Complementary and alternative medicines for cancer treatment : a patient perspective : a thesis presented in partial fulfilment of the requirements for the degree of Master of Science in Health Psychology with endorsement at Massey University, Palmerston North, New Zealand

Thumbnail Image
Open Access Location
Journal Title
Journal ISSN
Volume Title
Massey University
The Author
Current research shows people diagnosed with cancer have a strong interest for complementary alternative medicine (CAM) to be an option for either sole treatment or used alongside conventional methods. This qualitative study aimed to investigate the attitudes of a sample of cancer patients to establish why they use CAM and explore their beliefs on the benefits (if any) they have from receiving this treatment. It is hoped that the current study will add to the limited CAM literature from Aotearoa. The findings presented in this study arise from the thematic analysis of semi-structured interviews with five participants. They included adults diagnosed with any type of cancer who were currently undergoing, or had undergone either CAM treatment or a combination of CAM and mainstream treatment. The interviewees openly discussed their cancer journey and from these deliberations the five main themes found were: decision; empowerment; holistic; wellbeing; and social harm. While there were similarities found with other studies regarding why patients chose CAM, the thesis also discovered the participants were now wanting to share their information and experience with others considering CAM for cancer treatment, but did not know how.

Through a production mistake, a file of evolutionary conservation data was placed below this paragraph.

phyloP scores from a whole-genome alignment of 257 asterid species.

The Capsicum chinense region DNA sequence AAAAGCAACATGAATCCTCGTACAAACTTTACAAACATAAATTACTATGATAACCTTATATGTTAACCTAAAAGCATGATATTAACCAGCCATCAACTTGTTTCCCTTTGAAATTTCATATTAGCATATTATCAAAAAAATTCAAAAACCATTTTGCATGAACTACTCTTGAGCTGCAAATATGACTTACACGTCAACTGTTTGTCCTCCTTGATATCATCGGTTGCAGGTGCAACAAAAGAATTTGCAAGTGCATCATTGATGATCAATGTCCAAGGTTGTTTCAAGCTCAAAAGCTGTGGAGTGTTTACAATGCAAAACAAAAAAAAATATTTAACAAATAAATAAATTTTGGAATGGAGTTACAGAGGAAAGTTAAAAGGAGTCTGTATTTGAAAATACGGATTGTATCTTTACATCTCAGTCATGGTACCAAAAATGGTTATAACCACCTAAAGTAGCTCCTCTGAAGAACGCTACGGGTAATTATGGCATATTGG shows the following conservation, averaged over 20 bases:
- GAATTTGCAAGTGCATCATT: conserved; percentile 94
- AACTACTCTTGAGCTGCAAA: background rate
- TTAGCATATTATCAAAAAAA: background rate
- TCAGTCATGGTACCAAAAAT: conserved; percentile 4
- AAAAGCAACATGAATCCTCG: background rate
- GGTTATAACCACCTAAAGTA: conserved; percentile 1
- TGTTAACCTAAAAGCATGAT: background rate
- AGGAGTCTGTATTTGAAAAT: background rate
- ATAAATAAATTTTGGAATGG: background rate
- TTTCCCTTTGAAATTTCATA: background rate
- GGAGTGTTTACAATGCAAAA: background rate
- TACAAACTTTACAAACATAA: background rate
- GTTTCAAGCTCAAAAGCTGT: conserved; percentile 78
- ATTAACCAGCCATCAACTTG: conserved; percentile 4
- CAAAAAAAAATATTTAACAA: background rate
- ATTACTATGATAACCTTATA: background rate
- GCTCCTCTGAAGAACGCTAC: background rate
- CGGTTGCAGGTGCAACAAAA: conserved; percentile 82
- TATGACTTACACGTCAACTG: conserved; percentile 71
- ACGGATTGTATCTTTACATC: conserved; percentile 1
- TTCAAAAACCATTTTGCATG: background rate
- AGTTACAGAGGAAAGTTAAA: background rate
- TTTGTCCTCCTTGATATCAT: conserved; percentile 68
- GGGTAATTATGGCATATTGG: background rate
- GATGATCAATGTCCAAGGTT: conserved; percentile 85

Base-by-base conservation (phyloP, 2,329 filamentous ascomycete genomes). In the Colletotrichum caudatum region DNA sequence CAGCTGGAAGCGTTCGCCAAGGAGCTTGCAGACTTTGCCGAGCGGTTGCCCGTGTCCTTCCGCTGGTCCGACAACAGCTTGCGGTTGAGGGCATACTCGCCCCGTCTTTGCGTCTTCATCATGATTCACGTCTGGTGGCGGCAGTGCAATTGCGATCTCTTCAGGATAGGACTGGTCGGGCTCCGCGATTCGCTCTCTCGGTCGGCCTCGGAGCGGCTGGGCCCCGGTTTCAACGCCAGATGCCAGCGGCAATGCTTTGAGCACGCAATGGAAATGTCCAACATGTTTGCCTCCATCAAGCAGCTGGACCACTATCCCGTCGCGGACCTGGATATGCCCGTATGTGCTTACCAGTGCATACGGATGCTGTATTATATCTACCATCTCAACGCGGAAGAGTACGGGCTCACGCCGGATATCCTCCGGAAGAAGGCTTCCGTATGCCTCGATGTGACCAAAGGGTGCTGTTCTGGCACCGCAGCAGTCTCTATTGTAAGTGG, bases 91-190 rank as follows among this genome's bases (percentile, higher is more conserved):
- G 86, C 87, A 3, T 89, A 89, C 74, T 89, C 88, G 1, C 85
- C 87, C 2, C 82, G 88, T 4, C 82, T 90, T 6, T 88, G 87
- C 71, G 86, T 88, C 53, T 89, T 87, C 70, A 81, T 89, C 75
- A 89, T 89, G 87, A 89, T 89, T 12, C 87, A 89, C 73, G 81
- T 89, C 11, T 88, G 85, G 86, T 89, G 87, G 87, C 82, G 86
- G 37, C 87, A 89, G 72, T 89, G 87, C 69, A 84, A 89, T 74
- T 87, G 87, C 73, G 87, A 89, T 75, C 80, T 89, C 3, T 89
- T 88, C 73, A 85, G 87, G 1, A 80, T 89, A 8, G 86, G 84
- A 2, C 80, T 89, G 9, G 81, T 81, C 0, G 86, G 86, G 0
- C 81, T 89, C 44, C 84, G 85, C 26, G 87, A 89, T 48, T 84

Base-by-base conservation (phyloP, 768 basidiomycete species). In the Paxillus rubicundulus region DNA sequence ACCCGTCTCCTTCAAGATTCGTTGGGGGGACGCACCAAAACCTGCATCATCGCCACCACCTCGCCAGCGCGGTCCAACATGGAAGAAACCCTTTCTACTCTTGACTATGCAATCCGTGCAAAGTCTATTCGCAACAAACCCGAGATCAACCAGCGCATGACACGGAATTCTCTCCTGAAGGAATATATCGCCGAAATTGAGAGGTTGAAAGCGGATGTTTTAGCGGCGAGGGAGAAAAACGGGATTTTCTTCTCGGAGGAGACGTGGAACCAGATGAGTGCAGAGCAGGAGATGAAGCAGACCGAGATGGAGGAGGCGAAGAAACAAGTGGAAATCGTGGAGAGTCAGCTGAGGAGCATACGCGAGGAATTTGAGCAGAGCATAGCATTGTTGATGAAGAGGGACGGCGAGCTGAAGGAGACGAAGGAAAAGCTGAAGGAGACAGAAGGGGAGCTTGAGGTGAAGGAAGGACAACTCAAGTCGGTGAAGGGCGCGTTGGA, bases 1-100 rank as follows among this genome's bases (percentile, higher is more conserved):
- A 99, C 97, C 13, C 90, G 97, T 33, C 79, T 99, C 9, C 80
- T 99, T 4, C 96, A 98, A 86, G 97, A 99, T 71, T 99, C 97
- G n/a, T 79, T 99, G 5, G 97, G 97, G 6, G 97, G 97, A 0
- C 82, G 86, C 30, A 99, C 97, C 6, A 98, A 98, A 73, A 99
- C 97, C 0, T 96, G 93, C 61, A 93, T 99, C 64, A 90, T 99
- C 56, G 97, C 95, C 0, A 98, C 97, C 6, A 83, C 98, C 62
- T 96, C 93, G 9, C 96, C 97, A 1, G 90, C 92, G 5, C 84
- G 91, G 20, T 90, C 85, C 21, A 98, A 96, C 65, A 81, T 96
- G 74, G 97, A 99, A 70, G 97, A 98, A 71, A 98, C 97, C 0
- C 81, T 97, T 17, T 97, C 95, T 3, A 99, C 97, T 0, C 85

Cancer, Alternative treatment, Psychological aspects, Patients, Attitudes, Research Subject Categories::SOCIAL SCIENCES::Social sciences::Psychology